Boiled Frog Journalism: Is Trump an Agent of Saudi Arabia, and Other Pressing Questions Buried under Biden’s Age

A jury found Robert Menendez guilty on all charges yesterday, including those alleging he accepted payments from Egypt and Qatar (I didn’t follow the trial closely enough to figure out which country ultimately provided the gold). The verdict marks DOJ’s first successful conviction under 18 USC 219, basically, working for a foreign country while serving as a member of Congress.

Henry Cuellar faces the same charge.

While the RNC largely overshadowed the verdict, Chuck Schumer, Cory Booker, and Governor Phil Murphy have all called on Menendez to step down.

The reasons why he should resign seem obvious: You can’t continue to serve the people of New Jersey after a jury determined you were actually using your position of power to serve two wealthy foreign countries.

Is Trump a Saudi foreign agent?

And yet we are two days into Trump’s nomination party, and no one has asked — much less answered — whether Donald Trump is a business partner, paid foreign agent, or merely an employee of Saudi Arabia.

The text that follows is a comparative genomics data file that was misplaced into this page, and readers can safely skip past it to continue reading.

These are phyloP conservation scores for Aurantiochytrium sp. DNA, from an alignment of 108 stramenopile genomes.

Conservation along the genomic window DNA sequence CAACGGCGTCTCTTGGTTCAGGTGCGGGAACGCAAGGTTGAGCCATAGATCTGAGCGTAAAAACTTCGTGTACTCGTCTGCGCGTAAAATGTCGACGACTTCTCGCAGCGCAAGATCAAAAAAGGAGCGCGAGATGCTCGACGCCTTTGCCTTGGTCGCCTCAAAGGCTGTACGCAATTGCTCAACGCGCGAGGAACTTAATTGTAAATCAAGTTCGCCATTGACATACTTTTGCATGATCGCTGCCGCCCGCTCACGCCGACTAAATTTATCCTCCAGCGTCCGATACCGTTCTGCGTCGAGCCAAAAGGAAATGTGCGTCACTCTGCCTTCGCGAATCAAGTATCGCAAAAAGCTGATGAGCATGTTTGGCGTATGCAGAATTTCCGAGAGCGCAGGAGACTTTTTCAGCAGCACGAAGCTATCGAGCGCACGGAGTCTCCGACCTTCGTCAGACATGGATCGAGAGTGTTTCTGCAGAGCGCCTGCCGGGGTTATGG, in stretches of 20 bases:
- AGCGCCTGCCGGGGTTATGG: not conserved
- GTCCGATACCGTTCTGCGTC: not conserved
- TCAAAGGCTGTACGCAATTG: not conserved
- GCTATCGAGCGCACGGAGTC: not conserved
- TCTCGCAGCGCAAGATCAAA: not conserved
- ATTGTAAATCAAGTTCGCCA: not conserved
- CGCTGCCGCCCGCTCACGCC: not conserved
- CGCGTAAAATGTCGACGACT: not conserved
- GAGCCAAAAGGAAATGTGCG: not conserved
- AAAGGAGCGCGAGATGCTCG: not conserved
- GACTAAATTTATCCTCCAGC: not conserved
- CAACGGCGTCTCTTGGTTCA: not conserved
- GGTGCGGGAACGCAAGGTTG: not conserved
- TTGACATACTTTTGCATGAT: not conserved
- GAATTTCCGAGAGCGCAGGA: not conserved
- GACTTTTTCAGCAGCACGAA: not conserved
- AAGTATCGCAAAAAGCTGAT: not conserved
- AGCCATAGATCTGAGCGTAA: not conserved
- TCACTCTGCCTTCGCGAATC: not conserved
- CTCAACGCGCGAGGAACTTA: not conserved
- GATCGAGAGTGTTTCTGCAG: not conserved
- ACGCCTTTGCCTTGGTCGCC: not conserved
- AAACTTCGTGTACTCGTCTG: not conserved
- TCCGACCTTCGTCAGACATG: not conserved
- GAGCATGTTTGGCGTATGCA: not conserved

This is not a frivolous question. Since Trump left office, his family has received millions in four known deals from the Saudis:

  • A deal to host LIV golf tournaments. Forbes recently reported that Trump Organization made less than $800K for about half the tournaments it has hosted. But Trump’s role in the scheme has given credibility to an influence-peddling scheme that aims to supplant the PGA’s influence. When Vivek Ramaswamy learned that two consultants to his campaign were simultaneously working for LIV, he forced them to resign to avoid the worries of influence-peddling. Yet Trump has continued to host the Saudis at his properties.